Most of the obstacles we faced were created by a Republican legislature that did everything to suppress votes. The immediate consequences were present in the primary election in June, which was marked with poll closures and consolidations on a massive scale, an inappropriate police presence at polling locations in Black communities and a preview of the chaos that was to come with mail-in ballots. 

To start off, Pennsylvania did not have the infrastructure to support mail-in ballots on a large scale in June, and many of those issues carried over into the presidential election. In fact, 2020 was the first year that Pennsylvanians could request a mail-in ballot without a medical or location excuse. The first issue that arose was the “naked ballot” controversy. This meant that all ballots had to be put into a secrecy envelope and that envelope had to be put in another envelope or the ballot would not be counted. During the primary elections, this created a situation where 5% of mail ballots were thrown out in one county. In a state like Pennsylvania where Trump only won by 44,000 votes — less than a percent — the purging of otherwise acceptable ballots was worrying.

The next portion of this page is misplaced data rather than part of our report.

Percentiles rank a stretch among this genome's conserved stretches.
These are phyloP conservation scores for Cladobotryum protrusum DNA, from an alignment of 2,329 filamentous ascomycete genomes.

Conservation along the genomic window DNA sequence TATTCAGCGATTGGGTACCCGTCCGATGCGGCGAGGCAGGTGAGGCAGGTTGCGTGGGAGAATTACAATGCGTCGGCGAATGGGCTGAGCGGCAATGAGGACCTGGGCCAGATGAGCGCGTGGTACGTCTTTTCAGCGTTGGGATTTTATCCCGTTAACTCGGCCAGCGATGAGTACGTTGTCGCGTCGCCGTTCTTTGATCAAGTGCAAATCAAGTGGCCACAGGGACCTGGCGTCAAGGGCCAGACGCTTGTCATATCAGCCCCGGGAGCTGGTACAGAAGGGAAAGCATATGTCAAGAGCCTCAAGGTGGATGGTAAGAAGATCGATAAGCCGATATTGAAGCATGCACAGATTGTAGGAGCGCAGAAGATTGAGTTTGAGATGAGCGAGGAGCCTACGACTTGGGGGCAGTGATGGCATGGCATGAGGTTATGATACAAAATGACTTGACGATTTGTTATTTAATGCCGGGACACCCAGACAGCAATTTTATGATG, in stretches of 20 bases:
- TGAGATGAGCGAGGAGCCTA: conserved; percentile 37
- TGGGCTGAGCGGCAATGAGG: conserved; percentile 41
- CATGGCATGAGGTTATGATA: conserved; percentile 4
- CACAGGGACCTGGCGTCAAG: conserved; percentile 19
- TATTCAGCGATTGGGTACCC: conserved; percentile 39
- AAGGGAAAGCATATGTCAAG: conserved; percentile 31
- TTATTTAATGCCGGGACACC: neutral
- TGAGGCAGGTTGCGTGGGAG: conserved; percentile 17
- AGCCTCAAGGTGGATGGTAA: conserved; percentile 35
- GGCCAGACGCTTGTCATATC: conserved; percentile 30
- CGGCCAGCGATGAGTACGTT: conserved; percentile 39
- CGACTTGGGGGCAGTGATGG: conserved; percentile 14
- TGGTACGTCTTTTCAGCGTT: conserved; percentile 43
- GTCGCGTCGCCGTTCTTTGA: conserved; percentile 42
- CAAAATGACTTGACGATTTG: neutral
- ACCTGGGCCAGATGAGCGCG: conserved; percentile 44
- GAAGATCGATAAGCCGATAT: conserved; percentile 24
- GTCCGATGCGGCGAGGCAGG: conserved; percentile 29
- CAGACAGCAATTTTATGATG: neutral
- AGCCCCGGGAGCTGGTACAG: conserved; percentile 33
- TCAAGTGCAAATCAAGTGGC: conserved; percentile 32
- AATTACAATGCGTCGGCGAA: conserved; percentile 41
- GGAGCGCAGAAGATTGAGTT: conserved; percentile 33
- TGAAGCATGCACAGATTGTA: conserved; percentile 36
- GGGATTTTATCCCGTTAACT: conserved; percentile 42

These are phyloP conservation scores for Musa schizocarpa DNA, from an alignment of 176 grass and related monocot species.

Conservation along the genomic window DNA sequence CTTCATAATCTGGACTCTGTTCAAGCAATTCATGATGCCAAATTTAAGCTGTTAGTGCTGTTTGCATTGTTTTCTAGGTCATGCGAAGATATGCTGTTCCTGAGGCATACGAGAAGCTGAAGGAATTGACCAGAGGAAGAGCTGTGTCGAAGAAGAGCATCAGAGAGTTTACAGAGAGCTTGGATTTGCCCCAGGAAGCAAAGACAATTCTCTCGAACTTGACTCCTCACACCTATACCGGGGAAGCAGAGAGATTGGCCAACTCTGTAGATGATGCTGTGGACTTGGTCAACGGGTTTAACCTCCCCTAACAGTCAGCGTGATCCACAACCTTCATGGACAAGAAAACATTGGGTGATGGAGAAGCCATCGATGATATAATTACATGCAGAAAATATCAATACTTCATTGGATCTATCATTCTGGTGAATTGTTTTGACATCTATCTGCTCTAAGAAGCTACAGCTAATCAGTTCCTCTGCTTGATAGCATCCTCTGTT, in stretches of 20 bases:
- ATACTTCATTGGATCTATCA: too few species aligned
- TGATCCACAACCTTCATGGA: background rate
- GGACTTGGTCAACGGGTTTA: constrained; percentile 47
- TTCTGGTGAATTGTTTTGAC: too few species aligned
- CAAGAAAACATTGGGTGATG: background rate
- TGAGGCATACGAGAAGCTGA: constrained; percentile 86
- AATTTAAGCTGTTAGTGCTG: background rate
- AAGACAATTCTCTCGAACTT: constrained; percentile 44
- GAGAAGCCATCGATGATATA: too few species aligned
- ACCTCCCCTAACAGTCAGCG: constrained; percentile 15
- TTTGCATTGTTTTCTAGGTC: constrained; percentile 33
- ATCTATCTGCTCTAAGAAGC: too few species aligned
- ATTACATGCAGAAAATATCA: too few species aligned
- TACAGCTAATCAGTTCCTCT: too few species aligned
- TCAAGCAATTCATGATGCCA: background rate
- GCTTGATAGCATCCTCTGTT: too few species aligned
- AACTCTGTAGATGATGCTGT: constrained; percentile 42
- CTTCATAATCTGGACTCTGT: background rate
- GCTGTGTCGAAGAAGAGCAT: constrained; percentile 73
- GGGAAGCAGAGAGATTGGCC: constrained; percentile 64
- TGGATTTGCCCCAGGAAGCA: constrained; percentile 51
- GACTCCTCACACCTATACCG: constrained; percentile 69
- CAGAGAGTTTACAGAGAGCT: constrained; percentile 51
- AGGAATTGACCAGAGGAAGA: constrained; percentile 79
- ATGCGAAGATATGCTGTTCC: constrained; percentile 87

From there, 2.4 million Pennsylvanians requested a mail-in ballot for the presidential election, and many never received one. Personally, I requested my mail-in on Aug. 14 and did not receive my ballot until Oct. 23. This is especially problematic as many organizations suggested submitting ballots by Oct. 20. For those who requested a ballot but never received one, they were required to either early vote or request a provisional ballot on Election Day. In the end, there were countless restrictions on voting that did nothing to actually address voter fraud. Instead, these precautions made voting harder and fueled misinformation. Especially for the older and disabled voters who would be most at risk for COVID-19 at crowded polling locations, the complexity of the mail-in ballot process made voting in 2020 nearly inaccessible.